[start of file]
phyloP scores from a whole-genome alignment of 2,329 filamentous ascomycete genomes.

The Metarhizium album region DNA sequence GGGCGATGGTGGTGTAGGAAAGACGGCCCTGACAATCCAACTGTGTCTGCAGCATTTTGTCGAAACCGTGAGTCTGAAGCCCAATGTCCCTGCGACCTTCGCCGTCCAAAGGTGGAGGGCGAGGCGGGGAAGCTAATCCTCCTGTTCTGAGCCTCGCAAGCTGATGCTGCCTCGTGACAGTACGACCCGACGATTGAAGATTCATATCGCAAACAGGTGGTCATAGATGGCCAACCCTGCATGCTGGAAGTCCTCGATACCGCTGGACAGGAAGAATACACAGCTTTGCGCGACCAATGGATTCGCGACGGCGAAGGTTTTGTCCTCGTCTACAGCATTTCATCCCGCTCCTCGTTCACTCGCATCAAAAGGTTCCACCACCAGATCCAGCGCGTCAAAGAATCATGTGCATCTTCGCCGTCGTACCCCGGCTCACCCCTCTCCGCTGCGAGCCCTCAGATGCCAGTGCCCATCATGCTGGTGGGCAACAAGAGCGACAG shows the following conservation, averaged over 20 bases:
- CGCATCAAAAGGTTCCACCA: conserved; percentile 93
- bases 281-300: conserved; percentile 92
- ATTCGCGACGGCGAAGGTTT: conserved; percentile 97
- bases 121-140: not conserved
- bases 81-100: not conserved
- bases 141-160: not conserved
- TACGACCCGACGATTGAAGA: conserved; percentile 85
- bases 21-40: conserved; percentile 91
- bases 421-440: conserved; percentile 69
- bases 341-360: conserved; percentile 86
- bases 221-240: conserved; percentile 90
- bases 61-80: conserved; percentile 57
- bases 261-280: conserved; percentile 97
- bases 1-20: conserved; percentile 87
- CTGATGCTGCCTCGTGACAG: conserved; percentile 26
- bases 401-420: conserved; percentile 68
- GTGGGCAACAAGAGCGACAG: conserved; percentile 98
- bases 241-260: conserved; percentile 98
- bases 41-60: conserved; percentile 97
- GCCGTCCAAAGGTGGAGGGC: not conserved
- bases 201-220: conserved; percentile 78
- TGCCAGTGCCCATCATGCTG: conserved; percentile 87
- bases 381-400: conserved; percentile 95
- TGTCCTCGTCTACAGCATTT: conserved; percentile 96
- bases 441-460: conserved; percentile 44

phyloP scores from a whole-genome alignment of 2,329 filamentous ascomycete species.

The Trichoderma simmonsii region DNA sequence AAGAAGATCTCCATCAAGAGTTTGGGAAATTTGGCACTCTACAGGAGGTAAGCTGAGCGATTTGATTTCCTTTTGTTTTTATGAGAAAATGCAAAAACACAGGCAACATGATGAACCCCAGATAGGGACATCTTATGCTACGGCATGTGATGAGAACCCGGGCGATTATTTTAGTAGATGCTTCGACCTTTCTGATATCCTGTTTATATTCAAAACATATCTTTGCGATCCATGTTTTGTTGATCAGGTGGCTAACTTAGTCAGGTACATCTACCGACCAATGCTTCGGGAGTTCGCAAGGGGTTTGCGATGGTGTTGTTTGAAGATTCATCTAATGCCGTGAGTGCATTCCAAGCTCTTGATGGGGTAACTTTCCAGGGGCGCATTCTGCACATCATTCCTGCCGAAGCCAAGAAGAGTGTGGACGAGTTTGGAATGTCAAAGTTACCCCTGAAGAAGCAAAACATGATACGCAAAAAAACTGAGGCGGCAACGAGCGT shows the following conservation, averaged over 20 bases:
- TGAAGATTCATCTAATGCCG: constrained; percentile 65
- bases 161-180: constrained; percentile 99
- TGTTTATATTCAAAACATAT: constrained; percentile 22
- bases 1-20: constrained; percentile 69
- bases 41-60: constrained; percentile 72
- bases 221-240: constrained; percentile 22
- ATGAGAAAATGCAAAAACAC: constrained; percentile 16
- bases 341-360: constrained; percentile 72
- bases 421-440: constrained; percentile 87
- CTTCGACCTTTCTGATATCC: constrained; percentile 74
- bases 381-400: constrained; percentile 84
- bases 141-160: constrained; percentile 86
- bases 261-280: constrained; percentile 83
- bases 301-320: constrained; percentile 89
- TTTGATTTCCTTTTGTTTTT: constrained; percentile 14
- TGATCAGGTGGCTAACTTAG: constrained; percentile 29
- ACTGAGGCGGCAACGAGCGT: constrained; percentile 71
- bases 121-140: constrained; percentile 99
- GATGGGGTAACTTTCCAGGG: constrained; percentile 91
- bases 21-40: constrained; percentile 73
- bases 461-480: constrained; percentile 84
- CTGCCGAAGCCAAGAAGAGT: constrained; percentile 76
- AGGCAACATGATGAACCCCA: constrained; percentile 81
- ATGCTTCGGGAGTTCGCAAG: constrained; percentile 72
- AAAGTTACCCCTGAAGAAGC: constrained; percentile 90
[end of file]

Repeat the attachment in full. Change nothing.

phyloP scores from a whole-genome alignment of 2,329 filamentous ascomycete genomes.

The Metarhizium album region DNA sequence GGGCGATGGTGGTGTAGGAAAGACGGCCCTGACAATCCAACTGTGTCTGCAGCATTTTGTCGAAACCGTGAGTCTGAAGCCCAATGTCCCTGCGACCTTCGCCGTCCAAAGGTGGAGGGCGAGGCGGGGAAGCTAATCCTCCTGTTCTGAGCCTCGCAAGCTGATGCTGCCTCGTGACAGTACGACCCGACGATTGAAGATTCATATCGCAAACAGGTGGTCATAGATGGCCAACCCTGCATGCTGGAAGTCCTCGATACCGCTGGACAGGAAGAATACACAGCTTTGCGCGACCAATGGATTCGCGACGGCGAAGGTTTTGTCCTCGTCTACAGCATTTCATCCCGCTCCTCGTTCACTCGCATCAAAAGGTTCCACCACCAGATCCAGCGCGTCAAAGAATCATGTGCATCTTCGCCGTCGTACCCCGGCTCACCCCTCTCCGCTGCGAGCCCTCAGATGCCAGTGCCCATCATGCTGGTGGGCAACAAGAGCGACAG shows the following conservation, averaged over 20 bases:
- CGCATCAAAAGGTTCCACCA: conserved; percentile 93
- bases 281-300: conserved; percentile 92
- ATTCGCGACGGCGAAGGTTT: conserved; percentile 97
- bases 121-140: not conserved
- bases 81-100: not conserved
- bases 141-160: not conserved
- TACGACCCGACGATTGAAGA: conserved; percentile 85
- bases 21-40: conserved; percentile 91
- bases 421-440: conserved; percentile 69
- bases 341-360: conserved; percentile 86
- bases 221-240: conserved; percentile 90
- bases 61-80: conserved; percentile 57
- bases 261-280: conserved; percentile 97
- bases 1-20: conserved; percentile 87
- CTGATGCTGCCTCGTGACAG: conserved; percentile 26
- bases 401-420: conserved; percentile 68
- GTGGGCAACAAGAGCGACAG: conserved; percentile 98
- bases 241-260: conserved; percentile 98
- bases 41-60: conserved; percentile 97
- GCCGTCCAAAGGTGGAGGGC: not conserved
- bases 201-220: conserved; percentile 78
- TGCCAGTGCCCATCATGCTG: conserved; percentile 87
- bases 381-400: conserved; percentile 95
- TGTCCTCGTCTACAGCATTT: conserved; percentile 96
- bases 441-460: conserved; percentile 44

phyloP scores from a whole-genome alignment of 2,329 filamentous ascomycete species.

The Trichoderma simmonsii region DNA sequence AAGAAGATCTCCATCAAGAGTTTGGGAAATTTGGCACTCTACAGGAGGTAAGCTGAGCGATTTGATTTCCTTTTGTTTTTATGAGAAAATGCAAAAACACAGGCAACATGATGAACCCCAGATAGGGACATCTTATGCTACGGCATGTGATGAGAACCCGGGCGATTATTTTAGTAGATGCTTCGACCTTTCTGATATCCTGTTTATATTCAAAACATATCTTTGCGATCCATGTTTTGTTGATCAGGTGGCTAACTTAGTCAGGTACATCTACCGACCAATGCTTCGGGAGTTCGCAAGGGGTTTGCGATGGTGTTGTTTGAAGATTCATCTAATGCCGTGAGTGCATTCCAAGCTCTTGATGGGGTAACTTTCCAGGGGCGCATTCTGCACATCATTCCTGCCGAAGCCAAGAAGAGTGTGGACGAGTTTGGAATGTCAAAGTTACCCCTGAAGAAGCAAAACATGATACGCAAAAAAACTGAGGCGGCAACGAGCGT shows the following conservation, averaged over 20 bases:
- TGAAGATTCATCTAATGCCG: constrained; percentile 65
- bases 161-180: constrained; percentile 99
- TGTTTATATTCAAAACATAT: constrained; percentile 22
- bases 1-20: constrained; percentile 69
- bases 41-60: constrained; percentile 72
- bases 221-240: constrained; percentile 22
- ATGAGAAAATGCAAAAACAC: constrained; percentile 16
- bases 341-360: constrained; percentile 72
- bases 421-440: constrained; percentile 87
- CTTCGACCTTTCTGATATCC: constrained; percentile 74
- bases 381-400: constrained; percentile 84
- bases 141-160: constrained; percentile 86
- bases 261-280: constrained; percentile 83
- bases 301-320: constrained; percentile 89
- TTTGATTTCCTTTTGTTTTT: constrained; percentile 14
- TGATCAGGTGGCTAACTTAG: constrained; percentile 29
- ACTGAGGCGGCAACGAGCGT: constrained; percentile 71
- bases 121-140: constrained; percentile 99
- GATGGGGTAACTTTCCAGGG: constrained; percentile 91
- bases 21-40: constrained; percentile 73
- bases 461-480: constrained; percentile 84
- CTGCCGAAGCCAAGAAGAGT: constrained; percentile 76
- AGGCAACATGATGAACCCCA: constrained; percentile 81
- ATGCTTCGGGAGTTCGCAAG: constrained; percentile 72
- AAAGTTACCCCTGAAGAAGC: constrained; percentile 90